Monday, April 30, 2007

Roarke's New and Hot (Week 5)

Ducks and the Coevolution of Genitalia

In class, we've discussed some interesting examples of both sexual selection and coevolution. A recent study of the genitalia of a strange species of duck provides a fascinating example of sexual coevolution.

The duck in question - the Meller's Duck from Madagascar, is certainly a rare breed. While 97% of all bird species don't even have phalluses, the Meller's Duck has incredibly long phalluses, sometimes as long as the length of its entire body.

Previous scientists assumed this long phallus evolved as a result of competition between males who wanted to get their sperm in as far as possible during forced copulation to increase their chances of producing offspring. Dr. Brennan, however, points instead to the strong correlation between long male phalluses and elaborate female genital defenses in the same species, and argues that male and female Meller's Ducks are locked in a constant sexual arms race that has resulted in the development of such unusual structures. The females have evolved elaborate oviducts with pockets and spirals to limit the success of forced copulation, and the males have in response evolved longer phalluses that allow them to force copulation despite the females' defensive measures.

Dr. Brennan's study is the clearest example of genital coevolution in vertebrates uncovered so far, though Dr. Brennan believes that more subtle examples of coevolution are likely to be discovered in other species with further research.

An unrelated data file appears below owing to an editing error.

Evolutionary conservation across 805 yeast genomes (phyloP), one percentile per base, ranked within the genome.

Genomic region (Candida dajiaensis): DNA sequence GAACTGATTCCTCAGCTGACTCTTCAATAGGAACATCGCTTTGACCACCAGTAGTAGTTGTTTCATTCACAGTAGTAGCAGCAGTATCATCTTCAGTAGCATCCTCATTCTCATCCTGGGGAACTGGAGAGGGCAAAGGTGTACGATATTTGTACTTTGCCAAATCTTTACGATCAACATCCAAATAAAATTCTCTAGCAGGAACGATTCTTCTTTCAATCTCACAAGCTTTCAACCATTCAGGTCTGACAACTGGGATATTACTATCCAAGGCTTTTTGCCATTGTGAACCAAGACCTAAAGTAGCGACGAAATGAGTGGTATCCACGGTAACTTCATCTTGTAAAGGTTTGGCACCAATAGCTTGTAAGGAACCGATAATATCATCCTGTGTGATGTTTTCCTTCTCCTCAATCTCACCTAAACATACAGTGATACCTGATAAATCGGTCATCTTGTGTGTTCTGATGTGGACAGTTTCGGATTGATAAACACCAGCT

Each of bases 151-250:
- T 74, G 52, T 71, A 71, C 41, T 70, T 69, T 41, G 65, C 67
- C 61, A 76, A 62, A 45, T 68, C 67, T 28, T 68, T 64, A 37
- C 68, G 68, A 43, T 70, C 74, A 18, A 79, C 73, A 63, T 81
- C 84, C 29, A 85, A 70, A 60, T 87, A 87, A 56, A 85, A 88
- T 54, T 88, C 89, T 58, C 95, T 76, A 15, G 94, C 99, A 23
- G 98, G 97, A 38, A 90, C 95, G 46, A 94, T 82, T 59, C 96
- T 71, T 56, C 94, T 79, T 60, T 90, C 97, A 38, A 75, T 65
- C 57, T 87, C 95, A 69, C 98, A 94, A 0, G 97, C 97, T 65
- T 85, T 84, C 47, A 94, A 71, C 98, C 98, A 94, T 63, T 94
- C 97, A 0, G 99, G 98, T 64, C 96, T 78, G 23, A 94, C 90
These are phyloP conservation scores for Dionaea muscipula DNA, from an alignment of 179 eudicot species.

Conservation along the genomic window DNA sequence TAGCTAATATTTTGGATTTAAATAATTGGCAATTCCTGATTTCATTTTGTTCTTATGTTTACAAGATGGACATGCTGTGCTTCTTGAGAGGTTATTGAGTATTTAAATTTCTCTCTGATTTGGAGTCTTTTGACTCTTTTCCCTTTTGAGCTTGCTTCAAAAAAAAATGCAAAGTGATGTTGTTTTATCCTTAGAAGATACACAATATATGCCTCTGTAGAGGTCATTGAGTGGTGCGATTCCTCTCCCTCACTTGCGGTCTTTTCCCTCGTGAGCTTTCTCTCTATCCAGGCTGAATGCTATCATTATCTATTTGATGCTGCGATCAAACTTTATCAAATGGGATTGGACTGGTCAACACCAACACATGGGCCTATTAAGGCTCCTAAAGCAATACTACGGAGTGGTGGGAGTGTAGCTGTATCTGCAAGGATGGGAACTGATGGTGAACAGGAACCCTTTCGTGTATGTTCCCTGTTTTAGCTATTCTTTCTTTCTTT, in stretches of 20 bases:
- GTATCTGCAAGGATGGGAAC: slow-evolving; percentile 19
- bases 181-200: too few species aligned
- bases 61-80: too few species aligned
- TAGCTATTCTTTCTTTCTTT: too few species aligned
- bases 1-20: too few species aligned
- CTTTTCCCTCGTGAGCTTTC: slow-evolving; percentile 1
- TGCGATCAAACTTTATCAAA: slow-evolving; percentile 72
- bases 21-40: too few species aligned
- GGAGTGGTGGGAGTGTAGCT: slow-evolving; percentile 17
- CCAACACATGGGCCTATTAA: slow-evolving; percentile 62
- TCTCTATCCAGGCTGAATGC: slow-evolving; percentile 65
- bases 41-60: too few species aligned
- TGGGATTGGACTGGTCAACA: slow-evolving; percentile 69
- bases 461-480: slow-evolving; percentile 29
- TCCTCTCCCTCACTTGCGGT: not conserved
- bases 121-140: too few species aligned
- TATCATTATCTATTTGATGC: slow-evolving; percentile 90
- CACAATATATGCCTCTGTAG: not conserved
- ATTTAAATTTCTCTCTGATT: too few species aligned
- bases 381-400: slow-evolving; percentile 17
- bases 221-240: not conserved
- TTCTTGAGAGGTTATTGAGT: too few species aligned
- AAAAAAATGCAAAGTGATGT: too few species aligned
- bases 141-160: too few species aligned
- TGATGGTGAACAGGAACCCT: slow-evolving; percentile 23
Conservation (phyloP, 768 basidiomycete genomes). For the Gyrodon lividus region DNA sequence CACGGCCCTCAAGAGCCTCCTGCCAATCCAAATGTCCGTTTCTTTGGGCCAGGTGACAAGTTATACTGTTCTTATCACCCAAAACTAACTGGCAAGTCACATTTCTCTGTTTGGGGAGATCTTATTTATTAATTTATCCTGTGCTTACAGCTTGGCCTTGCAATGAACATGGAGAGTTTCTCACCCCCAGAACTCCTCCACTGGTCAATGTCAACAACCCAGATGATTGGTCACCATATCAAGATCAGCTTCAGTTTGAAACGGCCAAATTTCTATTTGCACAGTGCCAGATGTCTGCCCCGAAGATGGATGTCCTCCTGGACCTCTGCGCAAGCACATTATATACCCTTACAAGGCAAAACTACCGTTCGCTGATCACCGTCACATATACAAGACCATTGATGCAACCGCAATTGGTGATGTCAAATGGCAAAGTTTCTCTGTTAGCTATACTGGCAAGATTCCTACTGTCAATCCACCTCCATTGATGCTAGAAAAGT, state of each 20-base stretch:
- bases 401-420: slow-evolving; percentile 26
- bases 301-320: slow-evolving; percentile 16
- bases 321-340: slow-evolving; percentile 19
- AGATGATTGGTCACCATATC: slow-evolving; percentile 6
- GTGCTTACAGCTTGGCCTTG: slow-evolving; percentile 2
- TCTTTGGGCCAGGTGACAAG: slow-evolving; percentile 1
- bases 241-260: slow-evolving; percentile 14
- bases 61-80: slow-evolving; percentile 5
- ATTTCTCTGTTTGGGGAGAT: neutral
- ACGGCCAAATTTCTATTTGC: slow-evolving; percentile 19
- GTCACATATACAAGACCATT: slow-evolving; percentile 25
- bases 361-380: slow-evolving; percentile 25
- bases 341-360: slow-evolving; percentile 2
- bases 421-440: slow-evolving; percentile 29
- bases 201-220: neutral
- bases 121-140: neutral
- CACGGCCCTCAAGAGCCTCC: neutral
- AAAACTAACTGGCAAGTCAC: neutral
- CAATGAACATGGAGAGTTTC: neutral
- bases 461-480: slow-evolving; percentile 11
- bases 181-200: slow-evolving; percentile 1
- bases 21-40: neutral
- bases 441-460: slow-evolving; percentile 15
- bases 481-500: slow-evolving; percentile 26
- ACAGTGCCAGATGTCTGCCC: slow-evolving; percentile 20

Read the full New York Times article here, it's quite interesting!


chickenpox said...

This reminds me of the subtle differences that I addressed in my presentation last week, whereby small changes in rhetoric can change the entire paradigm of sexual reproduction from competitive to cooperative. It's interesting to me that the article presents females and males as competing, much like two species in a parasitic relationship; why would females need to evolve "defenses" against copulation? Is it not in their best interest, as well as the male's, for the male's sperm to most efficiently reach their eggs? I would be interested to see if the researchers studying these ducks had any alternate hypotheses that accounted for this.

chickenpox said...

Forgot to sign that comment...


chickenpox said...

I agree with Becca, I don't understand why nature would try to make it harder for the organism to produce offspring. Wasn't it the point to pass down your genetic information as much as possible? We should look up the population trends for this type of duck and see if they're declining in number...

chickenpox said...

I think the point of the female's defenses is to prevent forced copulation, so that the females don't have to bear the children of males who won't be around to take care of the kids. Apparently most species of ducks are pair-bonding, so for the females, it's to their reproductive advantage to be fertilized by males who will stick around afterward and invest energy in child rearing (i.e. males who don't rape them). I think part of it is that the female's defenses prevent forced copulation but not normal copulation.